Forward and back aspiration during ST-elevation myocardial infarction: a feasibility study.

Vasim Farooq, Patrick W Serruys, Ahmad H S Mustafa, Mamas A Mamas, Nadim Malik, Hafez A Alhous, Magdi El-Omar, Cara Hendry, Durgesh N Rana, David Shelton, Paul K Wright, Nadira Narine, Bernard Clarke, Bernard Keavney, Farzin Fath-Ordoubadi, Douglas G Fraser

Research output: Contribution to journalArticlepeer-review

Abstract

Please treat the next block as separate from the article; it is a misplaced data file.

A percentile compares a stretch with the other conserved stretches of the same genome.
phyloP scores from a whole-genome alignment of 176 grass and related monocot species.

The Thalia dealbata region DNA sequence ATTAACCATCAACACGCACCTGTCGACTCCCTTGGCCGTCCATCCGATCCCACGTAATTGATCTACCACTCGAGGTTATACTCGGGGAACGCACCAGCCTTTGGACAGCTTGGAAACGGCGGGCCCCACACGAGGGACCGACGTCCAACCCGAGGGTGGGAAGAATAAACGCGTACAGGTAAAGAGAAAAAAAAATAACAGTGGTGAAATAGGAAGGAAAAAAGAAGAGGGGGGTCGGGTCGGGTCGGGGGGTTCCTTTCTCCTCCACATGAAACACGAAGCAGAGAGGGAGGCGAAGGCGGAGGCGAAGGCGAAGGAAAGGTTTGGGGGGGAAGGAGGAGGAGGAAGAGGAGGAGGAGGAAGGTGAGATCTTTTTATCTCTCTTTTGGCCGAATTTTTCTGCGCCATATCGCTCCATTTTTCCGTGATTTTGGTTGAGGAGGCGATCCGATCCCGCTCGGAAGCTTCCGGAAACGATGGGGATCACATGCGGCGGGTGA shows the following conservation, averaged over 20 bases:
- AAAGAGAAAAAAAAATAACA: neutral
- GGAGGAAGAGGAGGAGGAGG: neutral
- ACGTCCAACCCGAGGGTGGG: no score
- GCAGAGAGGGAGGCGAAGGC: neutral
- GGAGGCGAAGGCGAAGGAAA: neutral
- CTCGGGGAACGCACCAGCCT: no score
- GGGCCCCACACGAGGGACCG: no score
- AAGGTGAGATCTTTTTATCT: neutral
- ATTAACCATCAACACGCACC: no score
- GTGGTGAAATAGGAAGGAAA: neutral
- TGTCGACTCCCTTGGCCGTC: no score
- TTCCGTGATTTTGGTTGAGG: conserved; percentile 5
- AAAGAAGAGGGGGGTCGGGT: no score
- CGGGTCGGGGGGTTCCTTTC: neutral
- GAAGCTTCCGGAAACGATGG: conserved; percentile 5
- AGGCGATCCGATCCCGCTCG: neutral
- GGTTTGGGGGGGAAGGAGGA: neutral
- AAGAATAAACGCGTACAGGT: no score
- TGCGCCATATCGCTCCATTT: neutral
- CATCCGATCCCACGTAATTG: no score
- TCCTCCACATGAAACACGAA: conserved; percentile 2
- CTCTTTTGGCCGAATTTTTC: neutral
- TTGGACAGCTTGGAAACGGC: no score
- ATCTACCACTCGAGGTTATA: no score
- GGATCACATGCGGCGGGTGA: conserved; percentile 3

AIMS: The inability to optimise stent expansion fully whilst simultaneously preventing distal embolisation during ST-elevation myocardial infarction (STEMI) remains a clinical conundrum. We aimed to describe a newly devised angiographic strategy of "forward" and "back" aspiration that leads to more complete thrombus removal and prevention of distal embolisation, to allow high-pressure post-dilatation of the implanted stent to be performed. METHODS AND RESULTS: Forward aspiration was conducted with a conventional aspiration thrombectomy catheter, with bail-out aspiration thrombectomy for angiographically persistent thrombus utilising the larger bore 6 Fr (0.056") guide catheter extension system (GuideLiner®; Vascular Solutions, Inc., Minneapolis, MN, USA). Back aspiration was undertaken with a deeply intubated GuideLiner or guide catheter with a vacuum induced within, extending to the inflated angioplasty balloon, to allow for proximal embolic protection during balloon deflation during all stages of the PCI procedure, including high-pressure post-dilatation of the stent to the visually estimated reference vessel diameter (RVD). Over a six-month period 30 consecutive cases were undertaken during working hours. Bail-out GuideLiner-assisted aspiration thrombectomy was performed in 9/30 cases because of inadequate thrombus removal with a conventional aspiration thrombectomy catheter. Back aspiration was performed in all cases. In 27/30 cases high-pressure post-dilatation of the stent was performed. The mean maximum post-dilatation balloon size and mean proximal reference vessel diameter did not significantly differ (3.60±0.41 mm vs. 3.65±0.45 mm, p=0.68). In all cases, implantation +/- post-dilatation of the stent to the visually estimated RVD was achievable without any deterioration in TIMI blood flow or myocardial blush grade. CONCLUSIONS: The strategy of forward and back aspiration to facilitate stent implantation and high-pressure post-dilatation during STEMI appears to be safe and effective. Randomised controlled trials are required to confirm the safety and efficacy of this newly devised angiographic strategy.

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